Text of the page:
The speed at which the high seas have been depleted of some of their most spectacular and iconic wildlife has taken the world by surprise.
A network of marine reserves could be rolled out across the high seas to protect wildlife hotspots and save species from extinction, a report has said.
The study by academics at York and Oxford universities in collaboration with Greenpeace maps out how to protect at least 30 percent of international waters, a target scientists have said is needed to conserve wildlife and tackle climate change.
The high seas, areas of ocean outside national waters, cover more than two-fifths of the Earth's surface and are home to an array of life which rivals that found in coastal areas or on land.
Biological processes by ocean creatures which see carbon captured at the surface of the sea and stored deep below also play an important role in reducing carbon dioxide in the atmosphere.
But the report warns the global oceans are at risk from fishing, the emerging threat of deep seabed mining, climate change warming the seas while carbon emissions are making them more acidic, and plastic and other pollution.
Negotiations at the United Nations (UN) towards a new global ocean treaty could pave the way towards protecting vast swathes of seas outside national borders totalling 230 million square kilometres, the study said.
It breaks down the global oceans into 100 kilometre squared units and maps the distribution of wildlife and habitats such as sharks, whales, seamounts or underwater mountains and hydrothermal vents which support unique nature.
It modelled the best way to fully protect 30 percent or 50 percent of the global oceans to ensure hundreds of important conservation features are protected in the most efficient way while minimising impacts on human activity such as fishing.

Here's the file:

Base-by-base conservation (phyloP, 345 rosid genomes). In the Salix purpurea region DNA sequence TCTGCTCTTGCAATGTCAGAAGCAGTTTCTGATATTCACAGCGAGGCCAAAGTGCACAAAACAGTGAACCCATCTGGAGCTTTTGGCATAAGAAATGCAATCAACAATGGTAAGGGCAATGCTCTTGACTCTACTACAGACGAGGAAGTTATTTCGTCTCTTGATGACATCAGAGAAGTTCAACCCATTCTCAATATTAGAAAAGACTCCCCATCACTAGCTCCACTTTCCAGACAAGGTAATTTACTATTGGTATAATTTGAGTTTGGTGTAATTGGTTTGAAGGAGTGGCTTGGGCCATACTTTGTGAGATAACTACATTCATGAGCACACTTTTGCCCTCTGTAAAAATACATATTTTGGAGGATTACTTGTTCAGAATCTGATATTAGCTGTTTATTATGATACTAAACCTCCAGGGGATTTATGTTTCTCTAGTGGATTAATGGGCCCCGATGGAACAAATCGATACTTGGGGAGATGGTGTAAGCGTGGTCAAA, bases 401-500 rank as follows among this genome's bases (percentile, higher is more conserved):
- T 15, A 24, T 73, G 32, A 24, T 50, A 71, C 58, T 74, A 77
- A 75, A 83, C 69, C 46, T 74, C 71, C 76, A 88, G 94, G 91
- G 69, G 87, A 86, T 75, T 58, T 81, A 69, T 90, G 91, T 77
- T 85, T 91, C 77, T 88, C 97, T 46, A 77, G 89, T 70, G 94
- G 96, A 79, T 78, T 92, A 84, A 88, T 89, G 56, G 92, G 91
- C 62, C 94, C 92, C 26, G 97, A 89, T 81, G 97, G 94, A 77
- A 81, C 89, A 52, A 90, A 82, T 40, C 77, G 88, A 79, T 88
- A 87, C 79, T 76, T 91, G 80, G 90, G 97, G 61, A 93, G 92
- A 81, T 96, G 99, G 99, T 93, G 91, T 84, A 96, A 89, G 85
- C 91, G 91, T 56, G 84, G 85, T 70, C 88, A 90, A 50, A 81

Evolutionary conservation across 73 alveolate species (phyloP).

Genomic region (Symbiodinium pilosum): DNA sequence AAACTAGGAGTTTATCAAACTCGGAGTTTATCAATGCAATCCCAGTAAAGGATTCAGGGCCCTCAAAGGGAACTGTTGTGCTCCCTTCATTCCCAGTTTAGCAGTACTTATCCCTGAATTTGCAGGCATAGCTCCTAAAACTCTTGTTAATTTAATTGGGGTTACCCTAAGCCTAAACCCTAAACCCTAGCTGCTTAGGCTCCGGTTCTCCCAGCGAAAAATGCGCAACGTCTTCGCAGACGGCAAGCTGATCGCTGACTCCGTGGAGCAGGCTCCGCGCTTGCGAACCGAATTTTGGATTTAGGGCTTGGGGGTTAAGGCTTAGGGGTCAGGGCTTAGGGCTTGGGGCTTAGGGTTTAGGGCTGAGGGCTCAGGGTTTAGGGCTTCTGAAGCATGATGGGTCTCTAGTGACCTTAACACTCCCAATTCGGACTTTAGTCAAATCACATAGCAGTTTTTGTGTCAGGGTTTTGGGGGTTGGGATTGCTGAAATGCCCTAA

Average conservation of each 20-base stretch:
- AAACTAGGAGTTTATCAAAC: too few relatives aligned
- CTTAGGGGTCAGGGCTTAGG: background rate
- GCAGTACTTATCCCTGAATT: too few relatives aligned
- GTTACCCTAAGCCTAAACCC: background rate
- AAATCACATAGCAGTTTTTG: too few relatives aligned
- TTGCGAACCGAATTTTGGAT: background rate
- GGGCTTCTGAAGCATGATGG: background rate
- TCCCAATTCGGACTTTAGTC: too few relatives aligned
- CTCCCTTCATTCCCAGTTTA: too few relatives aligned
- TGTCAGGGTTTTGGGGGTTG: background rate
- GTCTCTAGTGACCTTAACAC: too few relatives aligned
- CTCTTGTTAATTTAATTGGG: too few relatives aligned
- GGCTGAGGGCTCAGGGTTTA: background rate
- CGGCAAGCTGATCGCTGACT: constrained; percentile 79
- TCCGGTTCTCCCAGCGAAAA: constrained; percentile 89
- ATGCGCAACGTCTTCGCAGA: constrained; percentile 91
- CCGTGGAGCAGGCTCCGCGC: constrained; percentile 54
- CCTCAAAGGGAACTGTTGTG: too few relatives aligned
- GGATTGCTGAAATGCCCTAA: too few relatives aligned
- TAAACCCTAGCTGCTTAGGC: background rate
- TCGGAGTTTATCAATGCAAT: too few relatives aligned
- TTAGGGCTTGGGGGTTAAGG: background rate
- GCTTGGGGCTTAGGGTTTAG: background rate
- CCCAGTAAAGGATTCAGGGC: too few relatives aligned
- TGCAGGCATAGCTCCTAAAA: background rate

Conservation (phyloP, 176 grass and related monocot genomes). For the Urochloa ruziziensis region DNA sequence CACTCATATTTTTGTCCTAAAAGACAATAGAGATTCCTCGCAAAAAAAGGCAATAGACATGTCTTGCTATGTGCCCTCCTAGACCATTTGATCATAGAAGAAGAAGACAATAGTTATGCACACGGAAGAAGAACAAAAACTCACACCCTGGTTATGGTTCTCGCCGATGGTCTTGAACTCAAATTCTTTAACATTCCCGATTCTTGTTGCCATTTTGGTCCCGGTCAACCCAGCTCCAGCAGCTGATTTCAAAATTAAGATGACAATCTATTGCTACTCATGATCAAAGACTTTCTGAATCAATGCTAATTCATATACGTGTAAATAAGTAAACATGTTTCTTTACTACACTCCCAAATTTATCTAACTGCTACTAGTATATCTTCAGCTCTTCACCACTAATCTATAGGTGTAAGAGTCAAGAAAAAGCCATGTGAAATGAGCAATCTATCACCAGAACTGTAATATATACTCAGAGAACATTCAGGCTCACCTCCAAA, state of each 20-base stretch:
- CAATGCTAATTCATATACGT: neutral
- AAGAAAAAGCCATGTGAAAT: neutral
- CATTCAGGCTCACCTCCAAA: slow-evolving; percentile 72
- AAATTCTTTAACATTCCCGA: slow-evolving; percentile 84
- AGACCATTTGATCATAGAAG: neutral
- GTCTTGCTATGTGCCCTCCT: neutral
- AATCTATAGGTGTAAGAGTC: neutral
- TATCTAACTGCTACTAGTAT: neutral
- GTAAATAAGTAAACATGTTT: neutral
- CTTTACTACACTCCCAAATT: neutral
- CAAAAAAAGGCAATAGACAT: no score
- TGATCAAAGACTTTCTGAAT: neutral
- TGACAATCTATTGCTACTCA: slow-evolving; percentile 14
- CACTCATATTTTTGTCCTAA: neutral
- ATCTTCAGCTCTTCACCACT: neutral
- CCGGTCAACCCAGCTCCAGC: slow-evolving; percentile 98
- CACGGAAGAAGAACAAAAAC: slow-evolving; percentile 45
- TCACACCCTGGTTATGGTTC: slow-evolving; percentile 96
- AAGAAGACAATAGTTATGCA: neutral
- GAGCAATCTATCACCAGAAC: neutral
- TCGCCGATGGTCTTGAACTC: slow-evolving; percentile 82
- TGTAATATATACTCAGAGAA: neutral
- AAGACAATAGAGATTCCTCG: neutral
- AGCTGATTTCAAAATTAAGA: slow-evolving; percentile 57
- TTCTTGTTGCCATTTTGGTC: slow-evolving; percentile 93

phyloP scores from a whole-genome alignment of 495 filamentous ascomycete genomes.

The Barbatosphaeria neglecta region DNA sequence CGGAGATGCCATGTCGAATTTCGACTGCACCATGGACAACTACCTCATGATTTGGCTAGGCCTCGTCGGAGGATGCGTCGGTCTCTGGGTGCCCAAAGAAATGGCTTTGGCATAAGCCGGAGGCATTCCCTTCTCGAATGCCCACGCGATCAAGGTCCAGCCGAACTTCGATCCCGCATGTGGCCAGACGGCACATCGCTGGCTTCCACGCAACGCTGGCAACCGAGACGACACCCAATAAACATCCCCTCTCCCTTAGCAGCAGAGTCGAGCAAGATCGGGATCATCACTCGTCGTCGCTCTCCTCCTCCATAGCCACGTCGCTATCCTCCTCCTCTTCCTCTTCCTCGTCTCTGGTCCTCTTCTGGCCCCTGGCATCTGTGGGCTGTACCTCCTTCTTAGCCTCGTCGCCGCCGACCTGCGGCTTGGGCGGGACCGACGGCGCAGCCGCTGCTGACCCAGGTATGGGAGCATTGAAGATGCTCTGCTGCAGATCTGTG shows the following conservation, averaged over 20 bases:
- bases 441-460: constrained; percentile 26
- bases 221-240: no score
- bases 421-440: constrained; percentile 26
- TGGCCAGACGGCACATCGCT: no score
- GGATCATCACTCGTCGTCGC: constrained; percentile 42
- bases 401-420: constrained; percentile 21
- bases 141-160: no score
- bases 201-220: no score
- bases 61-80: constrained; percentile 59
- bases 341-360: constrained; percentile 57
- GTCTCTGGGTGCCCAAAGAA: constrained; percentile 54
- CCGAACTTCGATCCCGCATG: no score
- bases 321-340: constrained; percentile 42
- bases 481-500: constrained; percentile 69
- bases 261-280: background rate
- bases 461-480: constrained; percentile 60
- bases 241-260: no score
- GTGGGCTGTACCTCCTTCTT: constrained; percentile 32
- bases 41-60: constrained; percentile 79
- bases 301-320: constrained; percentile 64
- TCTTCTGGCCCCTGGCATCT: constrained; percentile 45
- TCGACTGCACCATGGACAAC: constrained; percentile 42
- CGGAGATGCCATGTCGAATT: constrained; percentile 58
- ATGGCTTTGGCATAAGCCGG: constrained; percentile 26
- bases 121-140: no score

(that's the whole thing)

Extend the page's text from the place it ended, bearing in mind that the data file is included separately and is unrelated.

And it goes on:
The most efficient design included existing high seas marine protected areas in the Southern Ocean and North Atlantic and vulnerable areas closed to fishing by regional fisheries management organisations.
The designs only displaced around 20 percent or 30 percent of existing fishing activity, showing that networks which cover the full range of wildlife and habitats can be created with limited economic impact, the report said.
Professor Callum Roberts, marine conservation biologist at the University of York, said: "The speed at which the high seas have been depleted of some of their most spectacular and iconic wildlife has taken the world by surprise.
"Extraordinary losses of seabirds, turtles, sharks and marine mammals reveal a broken governance system that governments at the United Nations must urgently fix.
"This report shows how protected areas could be rolled out across international waters to create a net of protection that will help save species from extinction and help them survive in our fast-changing world."
Louisa Casson, Greenpeace UK campaigner, said: "Over the next 18 months, governments around the world have a unique opportunity to establish a global framework for protecting the oceans.
"By working together they can facilitate the protection of 30% of the world's oceans by 2030, via a network of fully protected ocean sanctuaries.
"UK ministers like Michael Gove and Jeremy Hunt need to take the lead and personally engage with their counterparts to encourage international collaboration and high ambition to protect the oceans for future generations."
The report has been welcomed by Environment Secretary Michael Gove, who said: "From climate change to overfishing, the world's oceans are facing an unprecedented set of challenges.
"It is now more important than ever to take action and ensure our seas are healthy, abundant and resilient.
"The UK is already on course to protect over half of its waters, and I join Greenpeace in calling for the UK and other countries to work together towards a UN High Seas Treaty that would pave the way to protect at least 30% of the world's ocean by 2030."
Emily Beament is environment correspondent for the Press Association.